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The Department of Biomedicine

BBB seminar: Gunnar Mellgren

Homeoproteins in adipose tissue and obesity

Gunnar Mellgren
Department of Clinical Science, University of Bergen

The continuing increase in the number of obese subjects represents one of the greatest health challenges world-wide (www.who.int). Obesity is strongly correlated with insulin resistance and type 2 diabetes and may lead to debilitating conditions such as heart disease and cancer. Obesity results from excess energy storage relative to expenditure through an interplay between environmental and genetic factors. Heritability explains 40-80 % of individual variability in body weight and genome-wide association studies (GWAS) have pointed to several obesity-linked single-nucleotide variants. Among these, the FTO locus has the strongest known GWAS association with body-mass index in humans. We recently reported that a causal cis-regulatory variant in intron 1 of the FTO gene, rs1421085, affects a molecular switch that controls the bioenergetic fate of individual adipocytes in a cell-autonomous manner. A risk allele-dependent increase in expression of two developmental homeoproteins, IRX3 and IRX5, promoted fat storage by inhibiting adipocyte browning and inducible thermogenesis. Previously, we reported differential expression of these and other homeoproteins in adipose tissue after profound fat loss in morbidly obese bariatric patients. However, causal effects on fat storage remain to be shown in vivo, and discovery of downstream mediators may open new therapeutic avenues. Results from recent studies on Irx5 knockout (KO) mice will be presented pointing to a gene network centered on amyloid precursor protein (APP) that affects mitochondrial respiration in adipocytes.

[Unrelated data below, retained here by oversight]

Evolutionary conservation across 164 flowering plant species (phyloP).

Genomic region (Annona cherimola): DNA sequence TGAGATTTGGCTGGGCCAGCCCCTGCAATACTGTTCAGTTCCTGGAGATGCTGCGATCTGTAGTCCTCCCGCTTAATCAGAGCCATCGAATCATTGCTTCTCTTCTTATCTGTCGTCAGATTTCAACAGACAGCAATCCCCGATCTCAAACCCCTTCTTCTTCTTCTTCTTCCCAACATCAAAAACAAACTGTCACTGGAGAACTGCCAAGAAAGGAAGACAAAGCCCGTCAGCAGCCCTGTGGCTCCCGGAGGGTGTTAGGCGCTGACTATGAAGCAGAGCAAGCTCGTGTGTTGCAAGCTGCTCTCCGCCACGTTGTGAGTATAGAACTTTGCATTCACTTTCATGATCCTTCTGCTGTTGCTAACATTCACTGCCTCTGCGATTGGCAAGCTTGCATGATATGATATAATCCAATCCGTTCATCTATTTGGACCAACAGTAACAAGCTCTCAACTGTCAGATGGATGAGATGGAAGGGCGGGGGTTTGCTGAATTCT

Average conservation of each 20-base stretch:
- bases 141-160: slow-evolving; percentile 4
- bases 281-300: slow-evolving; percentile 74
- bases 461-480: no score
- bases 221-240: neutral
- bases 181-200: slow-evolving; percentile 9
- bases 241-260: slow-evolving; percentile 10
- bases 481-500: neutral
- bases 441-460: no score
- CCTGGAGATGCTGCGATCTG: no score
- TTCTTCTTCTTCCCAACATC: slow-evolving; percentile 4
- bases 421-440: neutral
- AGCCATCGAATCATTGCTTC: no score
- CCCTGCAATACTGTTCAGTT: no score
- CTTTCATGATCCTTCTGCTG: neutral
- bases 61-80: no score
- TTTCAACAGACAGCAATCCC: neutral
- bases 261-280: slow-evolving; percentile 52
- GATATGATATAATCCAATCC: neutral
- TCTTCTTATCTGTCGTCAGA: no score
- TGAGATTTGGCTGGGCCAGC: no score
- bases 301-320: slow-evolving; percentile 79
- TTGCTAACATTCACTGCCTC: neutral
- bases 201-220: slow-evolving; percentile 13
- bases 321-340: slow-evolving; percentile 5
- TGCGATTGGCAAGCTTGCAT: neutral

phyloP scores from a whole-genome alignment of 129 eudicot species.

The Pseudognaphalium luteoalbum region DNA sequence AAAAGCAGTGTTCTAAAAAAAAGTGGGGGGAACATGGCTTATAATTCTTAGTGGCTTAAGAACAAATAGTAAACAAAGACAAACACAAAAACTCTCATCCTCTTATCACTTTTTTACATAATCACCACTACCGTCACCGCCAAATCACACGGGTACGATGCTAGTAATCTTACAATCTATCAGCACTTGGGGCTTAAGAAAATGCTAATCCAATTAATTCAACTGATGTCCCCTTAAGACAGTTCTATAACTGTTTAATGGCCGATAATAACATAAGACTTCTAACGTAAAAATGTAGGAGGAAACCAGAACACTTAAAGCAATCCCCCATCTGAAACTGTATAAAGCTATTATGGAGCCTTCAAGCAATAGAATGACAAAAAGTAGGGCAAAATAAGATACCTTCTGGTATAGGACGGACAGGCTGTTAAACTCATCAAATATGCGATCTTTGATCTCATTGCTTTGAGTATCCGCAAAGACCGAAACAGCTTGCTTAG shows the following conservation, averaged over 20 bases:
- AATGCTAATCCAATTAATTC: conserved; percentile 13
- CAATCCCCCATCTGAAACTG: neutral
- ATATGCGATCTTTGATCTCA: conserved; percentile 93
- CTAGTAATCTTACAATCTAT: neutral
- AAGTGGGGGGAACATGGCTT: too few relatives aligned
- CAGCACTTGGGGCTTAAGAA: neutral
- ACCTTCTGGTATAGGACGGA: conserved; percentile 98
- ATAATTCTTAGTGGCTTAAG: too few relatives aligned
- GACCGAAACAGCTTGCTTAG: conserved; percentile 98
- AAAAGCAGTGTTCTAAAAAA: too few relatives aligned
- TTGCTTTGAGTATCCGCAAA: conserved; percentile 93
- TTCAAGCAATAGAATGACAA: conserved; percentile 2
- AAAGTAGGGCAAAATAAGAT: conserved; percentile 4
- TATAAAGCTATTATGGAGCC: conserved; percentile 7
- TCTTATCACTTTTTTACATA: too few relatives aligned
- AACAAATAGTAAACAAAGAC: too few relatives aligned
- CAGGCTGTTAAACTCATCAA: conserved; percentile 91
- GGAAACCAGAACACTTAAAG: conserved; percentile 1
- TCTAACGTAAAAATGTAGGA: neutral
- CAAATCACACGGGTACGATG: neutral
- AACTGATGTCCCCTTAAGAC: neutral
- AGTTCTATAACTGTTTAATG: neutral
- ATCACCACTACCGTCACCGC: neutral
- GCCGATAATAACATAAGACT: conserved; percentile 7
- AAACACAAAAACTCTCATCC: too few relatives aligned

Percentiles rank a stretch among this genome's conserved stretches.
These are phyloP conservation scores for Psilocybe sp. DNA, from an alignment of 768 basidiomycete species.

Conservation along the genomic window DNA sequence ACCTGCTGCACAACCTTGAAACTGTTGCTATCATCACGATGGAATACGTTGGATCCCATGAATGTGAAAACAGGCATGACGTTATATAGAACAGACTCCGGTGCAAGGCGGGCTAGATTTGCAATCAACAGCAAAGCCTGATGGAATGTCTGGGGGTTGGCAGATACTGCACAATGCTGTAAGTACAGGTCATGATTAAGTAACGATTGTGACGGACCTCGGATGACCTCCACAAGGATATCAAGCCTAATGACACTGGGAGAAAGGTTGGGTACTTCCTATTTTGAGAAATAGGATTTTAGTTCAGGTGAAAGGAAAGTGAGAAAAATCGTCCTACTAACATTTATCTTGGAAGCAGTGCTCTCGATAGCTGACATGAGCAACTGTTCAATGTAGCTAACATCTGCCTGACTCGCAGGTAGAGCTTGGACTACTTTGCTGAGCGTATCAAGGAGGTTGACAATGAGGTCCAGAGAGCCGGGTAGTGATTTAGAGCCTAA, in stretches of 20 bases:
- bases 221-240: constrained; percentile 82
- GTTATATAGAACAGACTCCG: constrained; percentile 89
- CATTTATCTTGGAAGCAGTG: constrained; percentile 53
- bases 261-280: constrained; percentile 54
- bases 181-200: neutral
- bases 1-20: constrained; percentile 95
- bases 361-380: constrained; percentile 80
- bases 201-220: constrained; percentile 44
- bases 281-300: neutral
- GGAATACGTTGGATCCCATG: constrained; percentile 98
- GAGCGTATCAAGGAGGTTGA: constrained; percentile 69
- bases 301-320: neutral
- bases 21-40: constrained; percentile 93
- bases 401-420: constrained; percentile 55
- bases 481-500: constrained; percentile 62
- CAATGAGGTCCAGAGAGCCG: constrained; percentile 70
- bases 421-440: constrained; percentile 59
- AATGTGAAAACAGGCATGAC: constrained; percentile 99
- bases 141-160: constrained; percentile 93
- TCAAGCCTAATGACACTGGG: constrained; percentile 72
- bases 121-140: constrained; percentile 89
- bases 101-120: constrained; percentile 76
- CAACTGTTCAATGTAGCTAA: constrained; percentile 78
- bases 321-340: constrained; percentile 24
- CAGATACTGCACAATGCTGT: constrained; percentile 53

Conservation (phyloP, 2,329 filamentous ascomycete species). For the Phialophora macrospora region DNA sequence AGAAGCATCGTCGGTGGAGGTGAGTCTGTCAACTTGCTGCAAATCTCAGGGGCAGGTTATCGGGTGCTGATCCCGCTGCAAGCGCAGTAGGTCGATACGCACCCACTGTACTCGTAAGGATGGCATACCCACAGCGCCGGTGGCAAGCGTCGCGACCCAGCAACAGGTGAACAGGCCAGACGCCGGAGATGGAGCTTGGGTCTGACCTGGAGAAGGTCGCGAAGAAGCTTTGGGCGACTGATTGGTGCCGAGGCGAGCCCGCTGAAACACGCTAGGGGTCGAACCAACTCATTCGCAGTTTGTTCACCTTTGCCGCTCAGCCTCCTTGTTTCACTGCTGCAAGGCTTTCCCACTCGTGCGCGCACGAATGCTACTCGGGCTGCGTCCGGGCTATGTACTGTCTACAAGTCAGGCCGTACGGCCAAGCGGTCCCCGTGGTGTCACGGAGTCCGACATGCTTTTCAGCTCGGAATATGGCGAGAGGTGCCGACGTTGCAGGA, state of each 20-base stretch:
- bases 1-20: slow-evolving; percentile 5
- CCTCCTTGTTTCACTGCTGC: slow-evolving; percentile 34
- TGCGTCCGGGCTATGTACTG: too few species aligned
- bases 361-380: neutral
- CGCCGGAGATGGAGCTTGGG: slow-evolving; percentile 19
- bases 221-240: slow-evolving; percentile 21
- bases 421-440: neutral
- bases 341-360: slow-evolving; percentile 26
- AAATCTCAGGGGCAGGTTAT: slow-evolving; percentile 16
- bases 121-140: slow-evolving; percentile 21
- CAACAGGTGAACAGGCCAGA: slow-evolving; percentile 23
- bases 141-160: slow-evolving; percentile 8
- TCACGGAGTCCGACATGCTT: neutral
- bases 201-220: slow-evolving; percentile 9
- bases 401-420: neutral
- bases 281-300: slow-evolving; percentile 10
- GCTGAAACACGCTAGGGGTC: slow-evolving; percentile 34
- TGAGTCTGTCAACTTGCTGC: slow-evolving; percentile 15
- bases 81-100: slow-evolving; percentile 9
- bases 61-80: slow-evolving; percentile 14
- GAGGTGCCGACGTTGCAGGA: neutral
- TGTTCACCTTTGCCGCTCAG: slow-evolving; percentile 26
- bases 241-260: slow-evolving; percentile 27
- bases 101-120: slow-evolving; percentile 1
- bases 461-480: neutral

Chairperson: Johan Fernø, Department of Clinical Science